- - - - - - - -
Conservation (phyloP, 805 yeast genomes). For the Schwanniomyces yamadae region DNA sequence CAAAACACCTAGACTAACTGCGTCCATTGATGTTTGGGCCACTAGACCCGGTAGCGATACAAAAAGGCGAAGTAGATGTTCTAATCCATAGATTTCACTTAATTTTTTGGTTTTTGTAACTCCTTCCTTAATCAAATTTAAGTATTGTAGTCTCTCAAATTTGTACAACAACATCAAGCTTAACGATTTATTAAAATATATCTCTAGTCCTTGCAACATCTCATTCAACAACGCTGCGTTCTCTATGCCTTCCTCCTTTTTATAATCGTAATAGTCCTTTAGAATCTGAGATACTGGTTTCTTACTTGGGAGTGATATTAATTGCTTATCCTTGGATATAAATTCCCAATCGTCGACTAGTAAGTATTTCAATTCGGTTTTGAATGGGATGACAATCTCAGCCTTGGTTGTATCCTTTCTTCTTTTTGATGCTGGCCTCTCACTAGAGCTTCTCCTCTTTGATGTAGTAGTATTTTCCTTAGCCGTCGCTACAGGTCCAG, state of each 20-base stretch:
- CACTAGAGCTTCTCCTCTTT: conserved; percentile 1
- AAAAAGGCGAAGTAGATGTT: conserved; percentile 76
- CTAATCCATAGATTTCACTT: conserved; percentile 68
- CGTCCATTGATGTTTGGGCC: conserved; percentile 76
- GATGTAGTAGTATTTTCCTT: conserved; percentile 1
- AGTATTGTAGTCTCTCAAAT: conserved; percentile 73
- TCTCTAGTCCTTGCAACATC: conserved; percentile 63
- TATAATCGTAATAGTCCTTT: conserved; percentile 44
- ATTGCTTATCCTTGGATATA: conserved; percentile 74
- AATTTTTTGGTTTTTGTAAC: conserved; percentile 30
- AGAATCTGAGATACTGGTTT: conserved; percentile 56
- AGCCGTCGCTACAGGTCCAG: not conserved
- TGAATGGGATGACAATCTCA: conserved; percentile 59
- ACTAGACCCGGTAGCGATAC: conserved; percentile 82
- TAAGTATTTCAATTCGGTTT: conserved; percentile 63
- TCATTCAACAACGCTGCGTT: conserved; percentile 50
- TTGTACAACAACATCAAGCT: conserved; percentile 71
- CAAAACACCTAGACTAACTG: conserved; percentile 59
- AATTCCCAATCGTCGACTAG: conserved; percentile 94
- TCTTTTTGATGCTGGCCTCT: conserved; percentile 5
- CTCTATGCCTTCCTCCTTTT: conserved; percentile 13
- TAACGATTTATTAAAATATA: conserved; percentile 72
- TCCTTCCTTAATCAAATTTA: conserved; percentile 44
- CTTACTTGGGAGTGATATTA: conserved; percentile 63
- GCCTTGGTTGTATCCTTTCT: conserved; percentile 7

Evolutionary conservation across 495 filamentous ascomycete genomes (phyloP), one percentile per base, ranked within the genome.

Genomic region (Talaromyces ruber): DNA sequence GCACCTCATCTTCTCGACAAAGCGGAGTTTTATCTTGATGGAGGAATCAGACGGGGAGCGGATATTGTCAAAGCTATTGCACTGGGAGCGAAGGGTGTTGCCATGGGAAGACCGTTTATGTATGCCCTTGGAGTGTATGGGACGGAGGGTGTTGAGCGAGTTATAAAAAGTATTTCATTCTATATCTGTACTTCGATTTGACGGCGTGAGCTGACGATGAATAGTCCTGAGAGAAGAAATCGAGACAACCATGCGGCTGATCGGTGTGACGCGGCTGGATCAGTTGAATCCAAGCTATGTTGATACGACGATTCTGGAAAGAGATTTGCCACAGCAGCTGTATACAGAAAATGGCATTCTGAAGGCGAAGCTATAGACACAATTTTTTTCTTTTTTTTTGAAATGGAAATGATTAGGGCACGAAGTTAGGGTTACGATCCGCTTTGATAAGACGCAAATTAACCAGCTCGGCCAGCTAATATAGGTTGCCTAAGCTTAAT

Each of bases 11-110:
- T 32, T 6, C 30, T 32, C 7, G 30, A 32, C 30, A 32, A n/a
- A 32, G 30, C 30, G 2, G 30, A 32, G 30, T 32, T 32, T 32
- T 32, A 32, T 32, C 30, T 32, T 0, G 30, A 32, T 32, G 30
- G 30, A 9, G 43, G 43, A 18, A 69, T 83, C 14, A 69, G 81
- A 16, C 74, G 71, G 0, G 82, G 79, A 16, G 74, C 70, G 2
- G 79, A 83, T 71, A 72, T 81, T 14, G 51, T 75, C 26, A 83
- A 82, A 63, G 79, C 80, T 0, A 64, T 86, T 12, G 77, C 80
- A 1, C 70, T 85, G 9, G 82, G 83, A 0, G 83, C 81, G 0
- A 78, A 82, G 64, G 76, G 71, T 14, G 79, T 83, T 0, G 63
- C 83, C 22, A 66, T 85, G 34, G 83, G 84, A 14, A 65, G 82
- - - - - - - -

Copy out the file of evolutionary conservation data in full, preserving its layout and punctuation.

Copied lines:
Conservation (phyloP, 805 yeast genomes). For the Schwanniomyces yamadae region DNA sequence CAAAACACCTAGACTAACTGCGTCCATTGATGTTTGGGCCACTAGACCCGGTAGCGATACAAAAAGGCGAAGTAGATGTTCTAATCCATAGATTTCACTTAATTTTTTGGTTTTTGTAACTCCTTCCTTAATCAAATTTAAGTATTGTAGTCTCTCAAATTTGTACAACAACATCAAGCTTAACGATTTATTAAAATATATCTCTAGTCCTTGCAACATCTCATTCAACAACGCTGCGTTCTCTATGCCTTCCTCCTTTTTATAATCGTAATAGTCCTTTAGAATCTGAGATACTGGTTTCTTACTTGGGAGTGATATTAATTGCTTATCCTTGGATATAAATTCCCAATCGTCGACTAGTAAGTATTTCAATTCGGTTTTGAATGGGATGACAATCTCAGCCTTGGTTGTATCCTTTCTTCTTTTTGATGCTGGCCTCTCACTAGAGCTTCTCCTCTTTGATGTAGTAGTATTTTCCTTAGCCGTCGCTACAGGTCCAG, state of each 20-base stretch:
- CACTAGAGCTTCTCCTCTTT: conserved; percentile 1
- AAAAAGGCGAAGTAGATGTT: conserved; percentile 76
- CTAATCCATAGATTTCACTT: conserved; percentile 68
- CGTCCATTGATGTTTGGGCC: conserved; percentile 76
- GATGTAGTAGTATTTTCCTT: conserved; percentile 1
- AGTATTGTAGTCTCTCAAAT: conserved; percentile 73
- TCTCTAGTCCTTGCAACATC: conserved; percentile 63
- TATAATCGTAATAGTCCTTT: conserved; percentile 44
- ATTGCTTATCCTTGGATATA: conserved; percentile 74
- AATTTTTTGGTTTTTGTAAC: conserved; percentile 30
- AGAATCTGAGATACTGGTTT: conserved; percentile 56
- AGCCGTCGCTACAGGTCCAG: not conserved
- TGAATGGGATGACAATCTCA: conserved; percentile 59
- ACTAGACCCGGTAGCGATAC: conserved; percentile 82
- TAAGTATTTCAATTCGGTTT: conserved; percentile 63
- TCATTCAACAACGCTGCGTT: conserved; percentile 50
- TTGTACAACAACATCAAGCT: conserved; percentile 71
- CAAAACACCTAGACTAACTG: conserved; percentile 59
- AATTCCCAATCGTCGACTAG: conserved; percentile 94
- TCTTTTTGATGCTGGCCTCT: conserved; percentile 5
- CTCTATGCCTTCCTCCTTTT: conserved; percentile 13
- TAACGATTTATTAAAATATA: conserved; percentile 72
- TCCTTCCTTAATCAAATTTA: conserved; percentile 44
- CTTACTTGGGAGTGATATTA: conserved; percentile 63
- GCCTTGGTTGTATCCTTTCT: conserved; percentile 7

Evolutionary conservation across 495 filamentous ascomycete genomes (phyloP), one percentile per base, ranked within the genome.

Genomic region (Talaromyces ruber): DNA sequence GCACCTCATCTTCTCGACAAAGCGGAGTTTTATCTTGATGGAGGAATCAGACGGGGAGCGGATATTGTCAAAGCTATTGCACTGGGAGCGAAGGGTGTTGCCATGGGAAGACCGTTTATGTATGCCCTTGGAGTGTATGGGACGGAGGGTGTTGAGCGAGTTATAAAAAGTATTTCATTCTATATCTGTACTTCGATTTGACGGCGTGAGCTGACGATGAATAGTCCTGAGAGAAGAAATCGAGACAACCATGCGGCTGATCGGTGTGACGCGGCTGGATCAGTTGAATCCAAGCTATGTTGATACGACGATTCTGGAAAGAGATTTGCCACAGCAGCTGTATACAGAAAATGGCATTCTGAAGGCGAAGCTATAGACACAATTTTTTTCTTTTTTTTTGAAATGGAAATGATTAGGGCACGAAGTTAGGGTTACGATCCGCTTTGATAAGACGCAAATTAACCAGCTCGGCCAGCTAATATAGGTTGCCTAAGCTTAAT

Each of bases 11-110:
- T 32, T 6, C 30, T 32, C 7, G 30, A 32, C 30, A 32, A n/a
- A 32, G 30, C 30, G 2, G 30, A 32, G 30, T 32, T 32, T 32
- T 32, A 32, T 32, C 30, T 32, T 0, G 30, A 32, T 32, G 30
- G 30, A 9, G 43, G 43, A 18, A 69, T 83, C 14, A 69, G 81
- A 16, C 74, G 71, G 0, G 82, G 79, A 16, G 74, C 70, G 2
- G 79, A 83, T 71, A 72, T 81, T 14, G 51, T 75, C 26, A 83
- A 82, A 63, G 79, C 80, T 0, A 64, T 86, T 12, G 77, C 80
- A 1, C 70, T 85, G 9, G 82, G 83, A 0, G 83, C 81, G 0
- A 78, A 82, G 64, G 76, G 71, T 14, G 79, T 83, T 0, G 63
- C 83, C 22, A 66, T 85, G 34, G 83, G 84, A 14, A 65, G 82